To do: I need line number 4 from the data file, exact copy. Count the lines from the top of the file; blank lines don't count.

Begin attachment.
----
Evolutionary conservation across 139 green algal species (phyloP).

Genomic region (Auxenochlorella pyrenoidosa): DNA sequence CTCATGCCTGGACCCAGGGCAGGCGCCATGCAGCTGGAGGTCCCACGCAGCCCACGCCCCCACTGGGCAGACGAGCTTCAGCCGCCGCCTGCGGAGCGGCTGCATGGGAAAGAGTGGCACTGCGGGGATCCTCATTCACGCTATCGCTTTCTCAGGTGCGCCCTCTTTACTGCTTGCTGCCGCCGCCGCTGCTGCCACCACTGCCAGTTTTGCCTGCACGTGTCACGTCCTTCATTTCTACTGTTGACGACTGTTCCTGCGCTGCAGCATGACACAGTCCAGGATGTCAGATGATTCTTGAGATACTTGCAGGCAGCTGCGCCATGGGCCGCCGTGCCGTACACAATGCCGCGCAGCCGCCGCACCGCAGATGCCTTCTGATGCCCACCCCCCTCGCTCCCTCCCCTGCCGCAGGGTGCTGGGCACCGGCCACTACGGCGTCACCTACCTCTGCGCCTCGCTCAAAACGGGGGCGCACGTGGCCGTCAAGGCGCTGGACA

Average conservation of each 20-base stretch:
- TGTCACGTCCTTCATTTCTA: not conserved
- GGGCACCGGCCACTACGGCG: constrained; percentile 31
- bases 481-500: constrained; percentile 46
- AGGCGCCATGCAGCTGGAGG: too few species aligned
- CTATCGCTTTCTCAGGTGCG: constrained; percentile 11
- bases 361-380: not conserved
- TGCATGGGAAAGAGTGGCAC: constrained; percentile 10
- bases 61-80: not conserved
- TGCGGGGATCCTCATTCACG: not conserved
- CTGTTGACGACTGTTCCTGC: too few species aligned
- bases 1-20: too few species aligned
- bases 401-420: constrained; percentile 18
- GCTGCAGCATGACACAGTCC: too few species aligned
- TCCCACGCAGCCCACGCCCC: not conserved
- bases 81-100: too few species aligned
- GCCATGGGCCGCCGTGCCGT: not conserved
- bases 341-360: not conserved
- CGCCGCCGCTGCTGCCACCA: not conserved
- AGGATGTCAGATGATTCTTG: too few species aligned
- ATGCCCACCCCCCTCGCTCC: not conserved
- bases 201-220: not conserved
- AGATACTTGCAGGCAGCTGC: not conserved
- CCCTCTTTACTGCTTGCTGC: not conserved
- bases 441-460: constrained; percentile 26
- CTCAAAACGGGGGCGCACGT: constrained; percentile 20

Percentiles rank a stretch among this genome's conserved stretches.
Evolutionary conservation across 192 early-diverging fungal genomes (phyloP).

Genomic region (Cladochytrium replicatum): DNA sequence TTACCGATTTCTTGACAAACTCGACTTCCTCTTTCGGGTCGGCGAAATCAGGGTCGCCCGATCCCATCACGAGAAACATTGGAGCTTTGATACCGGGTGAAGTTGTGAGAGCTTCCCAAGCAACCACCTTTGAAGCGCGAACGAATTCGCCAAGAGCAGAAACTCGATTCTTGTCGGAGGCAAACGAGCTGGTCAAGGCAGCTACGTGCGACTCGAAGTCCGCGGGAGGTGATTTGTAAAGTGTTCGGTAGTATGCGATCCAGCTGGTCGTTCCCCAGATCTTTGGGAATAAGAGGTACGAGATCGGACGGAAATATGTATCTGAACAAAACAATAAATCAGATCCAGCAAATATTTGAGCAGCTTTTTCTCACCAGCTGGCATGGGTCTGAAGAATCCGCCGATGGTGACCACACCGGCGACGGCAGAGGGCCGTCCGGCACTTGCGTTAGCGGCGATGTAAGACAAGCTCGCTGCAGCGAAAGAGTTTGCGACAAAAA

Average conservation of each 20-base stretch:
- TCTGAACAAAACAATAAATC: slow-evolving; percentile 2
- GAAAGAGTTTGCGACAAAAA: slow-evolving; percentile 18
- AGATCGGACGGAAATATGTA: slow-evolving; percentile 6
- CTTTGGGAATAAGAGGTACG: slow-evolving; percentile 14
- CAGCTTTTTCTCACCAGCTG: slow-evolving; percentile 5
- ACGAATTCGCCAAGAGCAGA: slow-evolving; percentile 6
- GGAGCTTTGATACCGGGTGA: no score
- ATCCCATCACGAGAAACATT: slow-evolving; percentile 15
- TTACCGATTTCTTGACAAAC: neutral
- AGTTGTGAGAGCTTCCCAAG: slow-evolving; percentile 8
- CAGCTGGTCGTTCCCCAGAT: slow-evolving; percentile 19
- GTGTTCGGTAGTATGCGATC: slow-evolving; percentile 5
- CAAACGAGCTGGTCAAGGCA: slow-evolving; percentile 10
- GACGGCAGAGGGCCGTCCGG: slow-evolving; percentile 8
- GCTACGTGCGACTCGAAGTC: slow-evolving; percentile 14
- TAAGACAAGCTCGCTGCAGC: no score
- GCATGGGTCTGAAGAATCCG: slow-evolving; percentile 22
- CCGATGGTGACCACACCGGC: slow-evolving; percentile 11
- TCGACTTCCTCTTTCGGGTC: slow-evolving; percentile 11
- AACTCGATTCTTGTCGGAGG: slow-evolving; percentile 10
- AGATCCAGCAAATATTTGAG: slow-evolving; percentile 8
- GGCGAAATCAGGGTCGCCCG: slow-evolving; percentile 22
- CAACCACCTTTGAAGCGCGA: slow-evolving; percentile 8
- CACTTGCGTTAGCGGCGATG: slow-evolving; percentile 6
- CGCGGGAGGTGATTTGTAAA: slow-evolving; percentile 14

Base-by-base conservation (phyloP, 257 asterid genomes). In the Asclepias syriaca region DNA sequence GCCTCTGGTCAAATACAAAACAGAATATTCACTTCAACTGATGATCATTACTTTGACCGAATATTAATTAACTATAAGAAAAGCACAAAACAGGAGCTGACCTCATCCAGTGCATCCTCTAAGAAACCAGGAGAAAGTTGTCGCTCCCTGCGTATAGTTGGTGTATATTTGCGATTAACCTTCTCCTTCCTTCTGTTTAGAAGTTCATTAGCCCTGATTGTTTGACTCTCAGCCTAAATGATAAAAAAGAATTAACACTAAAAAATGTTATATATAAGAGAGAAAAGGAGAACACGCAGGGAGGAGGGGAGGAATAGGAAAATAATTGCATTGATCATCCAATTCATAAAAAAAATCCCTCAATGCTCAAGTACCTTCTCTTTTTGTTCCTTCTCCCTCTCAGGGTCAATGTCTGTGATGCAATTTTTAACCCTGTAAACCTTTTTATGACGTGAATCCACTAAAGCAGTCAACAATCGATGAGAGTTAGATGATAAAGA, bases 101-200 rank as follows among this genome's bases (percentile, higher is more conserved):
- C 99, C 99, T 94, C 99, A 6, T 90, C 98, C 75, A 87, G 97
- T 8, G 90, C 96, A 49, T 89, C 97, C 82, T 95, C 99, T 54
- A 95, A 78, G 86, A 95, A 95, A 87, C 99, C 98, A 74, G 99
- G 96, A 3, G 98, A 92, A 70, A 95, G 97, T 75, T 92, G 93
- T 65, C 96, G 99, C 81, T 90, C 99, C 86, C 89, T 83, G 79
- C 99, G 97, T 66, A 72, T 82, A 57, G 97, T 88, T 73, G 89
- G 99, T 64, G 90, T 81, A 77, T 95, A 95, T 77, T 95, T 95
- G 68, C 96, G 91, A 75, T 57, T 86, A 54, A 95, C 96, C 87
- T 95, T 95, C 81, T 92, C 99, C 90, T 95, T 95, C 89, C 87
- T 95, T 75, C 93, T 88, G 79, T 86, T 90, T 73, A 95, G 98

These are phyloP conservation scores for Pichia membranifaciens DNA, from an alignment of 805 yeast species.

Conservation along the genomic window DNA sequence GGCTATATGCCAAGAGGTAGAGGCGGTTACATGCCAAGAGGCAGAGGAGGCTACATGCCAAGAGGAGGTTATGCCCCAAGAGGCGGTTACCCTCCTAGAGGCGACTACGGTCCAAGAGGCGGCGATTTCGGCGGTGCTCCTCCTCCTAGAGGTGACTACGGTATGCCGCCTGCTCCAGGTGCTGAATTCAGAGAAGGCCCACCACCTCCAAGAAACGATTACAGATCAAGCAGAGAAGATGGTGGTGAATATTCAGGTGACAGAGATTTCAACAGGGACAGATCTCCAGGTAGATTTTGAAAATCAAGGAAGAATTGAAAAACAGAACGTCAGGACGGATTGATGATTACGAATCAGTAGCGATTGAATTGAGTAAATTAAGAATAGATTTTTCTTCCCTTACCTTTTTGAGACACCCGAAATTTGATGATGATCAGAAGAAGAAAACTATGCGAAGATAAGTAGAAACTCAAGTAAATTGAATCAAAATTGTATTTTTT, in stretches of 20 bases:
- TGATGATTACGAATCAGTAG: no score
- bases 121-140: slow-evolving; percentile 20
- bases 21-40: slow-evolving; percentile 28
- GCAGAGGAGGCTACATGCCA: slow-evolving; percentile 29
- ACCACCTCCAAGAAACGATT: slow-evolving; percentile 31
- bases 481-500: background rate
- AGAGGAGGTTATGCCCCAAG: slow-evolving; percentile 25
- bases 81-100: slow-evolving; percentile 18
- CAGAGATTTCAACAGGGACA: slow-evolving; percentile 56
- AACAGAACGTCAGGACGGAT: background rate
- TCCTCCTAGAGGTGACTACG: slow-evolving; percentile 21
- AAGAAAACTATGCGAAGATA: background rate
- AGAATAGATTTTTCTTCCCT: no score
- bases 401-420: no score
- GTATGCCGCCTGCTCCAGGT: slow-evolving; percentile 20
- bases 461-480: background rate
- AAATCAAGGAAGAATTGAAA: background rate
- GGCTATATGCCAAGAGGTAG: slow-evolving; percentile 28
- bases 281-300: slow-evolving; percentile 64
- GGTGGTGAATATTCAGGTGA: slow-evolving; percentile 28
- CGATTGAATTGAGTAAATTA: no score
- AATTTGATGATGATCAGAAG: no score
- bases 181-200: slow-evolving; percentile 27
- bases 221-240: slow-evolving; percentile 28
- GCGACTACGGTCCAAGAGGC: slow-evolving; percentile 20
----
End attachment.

- TGTCACGTCCTTCATTTCTA: not conserved